An Adlerian Study of Marilyn Monroe
By Heinz Ansbacher
A presentation given at the University of Oregon on October 20, 1976.
[Copyright 2015, Alfred Adler Institute of Northwestern Washington. This article may not be copied or distributed without the expressed consent of the AAINW]
My particular interest in the case of Marilyn Monroe was aroused through two early recollections that she gave in her inter? view in Life, published two days before her death, and her child? hood dream published in Time. Through these three items, together with the basic data about her reported by the press at the time of her death, I felt that I understood her very well--although I had never met her. Later information that became known about her confirmed the original hypothesis.
I arrived at the conclusion that as a child living in foster homes, Marilyn had set herself a godlike goal. Her misfortune was that as a sex goddess she achieved that goal to a fantastic extent.
Pampered by her circumstances as she was, she never gained a mature outlook and remained unprepared to meet the tasks of life as a human being. Her suicide was, so to speak, a confirmation that she had no place in this world.
The following is not technically a case history, but psycho? biography or psycho-history, a new and somewhat controversial discipline. Adlerian psychology lends itself very well to this approach to characters in the news and in history, and can be most helpful in making them more understandable.
The Dynamics of Creative Power
Creative power drives every individual's unique personality development. We are each born with different degrees and qualities of this power, which seems to manifest itself in a synthesis of intelligence and imagination. Howard Gardner’s concept of multiple intelligence (verbal-linguistic, mathematical, spatial, musical, kinesthetic, interpersonal, intrapersonal) comes close to describing the rich variety of this capacity. Adler equates creative power with the "self," the "I," the "soul" of the individual. It provides the uniqueness and self-consistency of movement toward an imagined ideal completion, the creative compensation for felt deficiency, and an unfolding of all capabilities toward a totality. Individuals can use this creative power cognitively, emotionally, or behaviorally, and focus it in a socially positive or negative direction, resulting in useful achievements, or useless exploitation, conflict, and destruction.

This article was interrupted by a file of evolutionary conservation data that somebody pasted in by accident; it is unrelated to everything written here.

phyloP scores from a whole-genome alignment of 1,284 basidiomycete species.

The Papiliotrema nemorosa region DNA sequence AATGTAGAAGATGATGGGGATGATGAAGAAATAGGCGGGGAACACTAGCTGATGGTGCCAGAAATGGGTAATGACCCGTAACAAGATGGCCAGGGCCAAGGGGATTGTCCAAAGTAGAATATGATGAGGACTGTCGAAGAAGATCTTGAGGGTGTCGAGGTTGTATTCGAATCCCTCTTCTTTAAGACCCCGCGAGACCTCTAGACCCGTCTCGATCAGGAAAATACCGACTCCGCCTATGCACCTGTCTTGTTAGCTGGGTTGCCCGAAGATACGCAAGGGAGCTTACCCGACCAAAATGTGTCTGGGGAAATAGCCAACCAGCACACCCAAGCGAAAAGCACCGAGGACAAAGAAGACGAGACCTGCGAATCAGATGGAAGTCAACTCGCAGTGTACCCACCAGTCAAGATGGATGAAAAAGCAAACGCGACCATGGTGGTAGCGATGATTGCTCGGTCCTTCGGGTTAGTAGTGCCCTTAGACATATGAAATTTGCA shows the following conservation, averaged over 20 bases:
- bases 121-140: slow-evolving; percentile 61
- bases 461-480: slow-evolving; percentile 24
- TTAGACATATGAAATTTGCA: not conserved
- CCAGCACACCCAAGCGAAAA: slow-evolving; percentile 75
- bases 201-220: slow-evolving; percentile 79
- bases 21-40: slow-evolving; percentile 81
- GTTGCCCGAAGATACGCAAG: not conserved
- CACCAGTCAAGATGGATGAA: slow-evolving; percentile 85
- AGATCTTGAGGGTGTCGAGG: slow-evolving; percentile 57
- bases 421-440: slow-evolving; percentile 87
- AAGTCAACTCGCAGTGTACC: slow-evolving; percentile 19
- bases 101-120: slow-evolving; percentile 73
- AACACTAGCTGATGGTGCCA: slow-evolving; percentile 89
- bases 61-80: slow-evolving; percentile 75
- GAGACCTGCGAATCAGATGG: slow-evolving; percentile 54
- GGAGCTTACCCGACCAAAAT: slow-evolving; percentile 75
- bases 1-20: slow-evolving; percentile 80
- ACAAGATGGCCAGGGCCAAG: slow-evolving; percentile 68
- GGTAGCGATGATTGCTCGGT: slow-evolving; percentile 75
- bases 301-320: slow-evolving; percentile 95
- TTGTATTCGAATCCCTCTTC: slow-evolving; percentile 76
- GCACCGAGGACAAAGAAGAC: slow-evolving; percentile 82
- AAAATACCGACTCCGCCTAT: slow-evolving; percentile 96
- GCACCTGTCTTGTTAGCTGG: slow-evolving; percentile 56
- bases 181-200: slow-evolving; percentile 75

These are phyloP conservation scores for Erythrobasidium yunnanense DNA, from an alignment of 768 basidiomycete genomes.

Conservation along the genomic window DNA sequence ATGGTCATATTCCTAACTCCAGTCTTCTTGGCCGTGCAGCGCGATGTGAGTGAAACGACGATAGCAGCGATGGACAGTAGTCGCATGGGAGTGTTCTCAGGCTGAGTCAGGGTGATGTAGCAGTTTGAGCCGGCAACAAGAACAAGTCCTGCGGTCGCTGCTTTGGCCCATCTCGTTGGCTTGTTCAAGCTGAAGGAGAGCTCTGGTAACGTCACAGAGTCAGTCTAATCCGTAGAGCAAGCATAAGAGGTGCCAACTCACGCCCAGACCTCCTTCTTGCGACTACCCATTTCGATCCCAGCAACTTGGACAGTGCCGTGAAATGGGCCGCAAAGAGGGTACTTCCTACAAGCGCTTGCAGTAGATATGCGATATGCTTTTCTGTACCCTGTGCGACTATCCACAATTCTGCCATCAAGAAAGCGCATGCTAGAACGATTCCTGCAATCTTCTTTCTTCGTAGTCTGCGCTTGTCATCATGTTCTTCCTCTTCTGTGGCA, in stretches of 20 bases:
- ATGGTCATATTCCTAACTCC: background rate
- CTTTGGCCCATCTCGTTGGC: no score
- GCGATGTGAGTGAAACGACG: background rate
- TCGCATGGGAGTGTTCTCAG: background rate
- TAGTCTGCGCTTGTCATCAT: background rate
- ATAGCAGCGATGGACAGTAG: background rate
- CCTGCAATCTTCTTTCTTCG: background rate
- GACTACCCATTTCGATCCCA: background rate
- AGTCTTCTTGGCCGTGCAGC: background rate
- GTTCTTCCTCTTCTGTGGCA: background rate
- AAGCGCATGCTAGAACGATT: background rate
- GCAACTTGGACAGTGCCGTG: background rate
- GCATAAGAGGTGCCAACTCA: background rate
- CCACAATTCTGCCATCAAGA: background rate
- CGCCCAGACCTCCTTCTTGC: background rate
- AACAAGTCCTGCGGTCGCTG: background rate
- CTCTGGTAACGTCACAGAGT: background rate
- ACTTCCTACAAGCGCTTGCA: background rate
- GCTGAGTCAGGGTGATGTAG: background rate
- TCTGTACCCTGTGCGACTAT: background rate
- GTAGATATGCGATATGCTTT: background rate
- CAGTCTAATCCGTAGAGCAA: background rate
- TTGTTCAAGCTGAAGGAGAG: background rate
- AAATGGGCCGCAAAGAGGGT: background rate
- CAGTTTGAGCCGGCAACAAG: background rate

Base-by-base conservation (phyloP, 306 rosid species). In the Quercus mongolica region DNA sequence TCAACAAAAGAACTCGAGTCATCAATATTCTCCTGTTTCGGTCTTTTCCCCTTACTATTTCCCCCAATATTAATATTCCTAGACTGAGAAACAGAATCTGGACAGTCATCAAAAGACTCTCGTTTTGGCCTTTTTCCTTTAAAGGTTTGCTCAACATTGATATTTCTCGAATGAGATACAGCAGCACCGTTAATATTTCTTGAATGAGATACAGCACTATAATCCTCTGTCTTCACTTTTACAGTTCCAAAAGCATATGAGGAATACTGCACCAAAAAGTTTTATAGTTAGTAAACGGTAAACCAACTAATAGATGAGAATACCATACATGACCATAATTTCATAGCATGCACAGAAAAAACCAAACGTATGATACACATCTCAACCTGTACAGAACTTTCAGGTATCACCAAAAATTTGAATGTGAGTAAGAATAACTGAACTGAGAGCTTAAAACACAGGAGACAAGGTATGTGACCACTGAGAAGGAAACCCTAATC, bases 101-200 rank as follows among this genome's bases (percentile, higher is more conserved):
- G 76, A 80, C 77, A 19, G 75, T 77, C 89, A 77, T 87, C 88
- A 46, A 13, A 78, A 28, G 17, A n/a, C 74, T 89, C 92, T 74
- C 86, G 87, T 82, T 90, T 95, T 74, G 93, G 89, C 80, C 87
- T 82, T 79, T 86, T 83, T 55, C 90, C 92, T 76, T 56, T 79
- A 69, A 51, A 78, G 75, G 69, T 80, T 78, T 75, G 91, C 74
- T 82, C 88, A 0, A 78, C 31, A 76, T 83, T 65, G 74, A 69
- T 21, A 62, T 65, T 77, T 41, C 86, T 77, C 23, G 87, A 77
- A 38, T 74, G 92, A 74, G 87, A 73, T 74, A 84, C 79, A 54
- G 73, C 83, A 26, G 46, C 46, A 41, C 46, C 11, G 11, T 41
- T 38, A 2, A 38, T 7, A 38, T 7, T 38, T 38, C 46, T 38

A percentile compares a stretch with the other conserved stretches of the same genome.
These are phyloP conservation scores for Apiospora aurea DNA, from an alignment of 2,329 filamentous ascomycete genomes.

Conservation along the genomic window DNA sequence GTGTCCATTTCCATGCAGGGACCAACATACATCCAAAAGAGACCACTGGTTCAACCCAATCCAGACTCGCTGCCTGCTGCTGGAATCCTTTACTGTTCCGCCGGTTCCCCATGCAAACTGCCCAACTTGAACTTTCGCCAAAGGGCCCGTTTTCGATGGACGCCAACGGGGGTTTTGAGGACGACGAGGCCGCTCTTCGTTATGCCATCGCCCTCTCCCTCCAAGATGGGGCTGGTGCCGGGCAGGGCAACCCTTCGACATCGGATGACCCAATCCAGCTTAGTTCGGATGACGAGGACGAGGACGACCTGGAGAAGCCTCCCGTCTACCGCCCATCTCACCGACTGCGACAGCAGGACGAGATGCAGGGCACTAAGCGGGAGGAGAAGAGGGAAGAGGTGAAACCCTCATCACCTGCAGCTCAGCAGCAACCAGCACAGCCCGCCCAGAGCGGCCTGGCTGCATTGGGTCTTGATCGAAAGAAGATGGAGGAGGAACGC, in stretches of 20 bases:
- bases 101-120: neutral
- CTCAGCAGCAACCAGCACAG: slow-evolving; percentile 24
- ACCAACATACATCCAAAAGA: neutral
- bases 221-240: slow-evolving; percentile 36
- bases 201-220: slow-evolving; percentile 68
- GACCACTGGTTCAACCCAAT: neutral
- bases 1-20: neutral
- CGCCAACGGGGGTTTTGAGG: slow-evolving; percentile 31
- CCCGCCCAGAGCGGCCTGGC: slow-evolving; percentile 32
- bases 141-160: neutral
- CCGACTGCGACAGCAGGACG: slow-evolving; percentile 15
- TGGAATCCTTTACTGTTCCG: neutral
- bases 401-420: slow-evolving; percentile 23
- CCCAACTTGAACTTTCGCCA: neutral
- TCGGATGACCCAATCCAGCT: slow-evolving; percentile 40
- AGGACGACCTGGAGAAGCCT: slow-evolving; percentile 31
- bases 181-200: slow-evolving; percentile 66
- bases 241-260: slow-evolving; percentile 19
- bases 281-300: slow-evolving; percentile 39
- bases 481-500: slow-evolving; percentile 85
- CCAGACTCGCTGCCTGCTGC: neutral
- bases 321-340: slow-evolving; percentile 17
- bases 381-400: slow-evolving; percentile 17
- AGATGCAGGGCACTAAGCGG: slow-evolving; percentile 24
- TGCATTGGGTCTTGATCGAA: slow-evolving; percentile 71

In early childhood, this creative capacity can be nurtured, or nearly eradicated by parents or teachers. The task of educating and training children is not a mere transfer of information and skills from teachers to learners. Children must not only accept the training, they must also use their creative power to integrate and apply what they have learned; without this combination, even the best teachers or trainers may fail.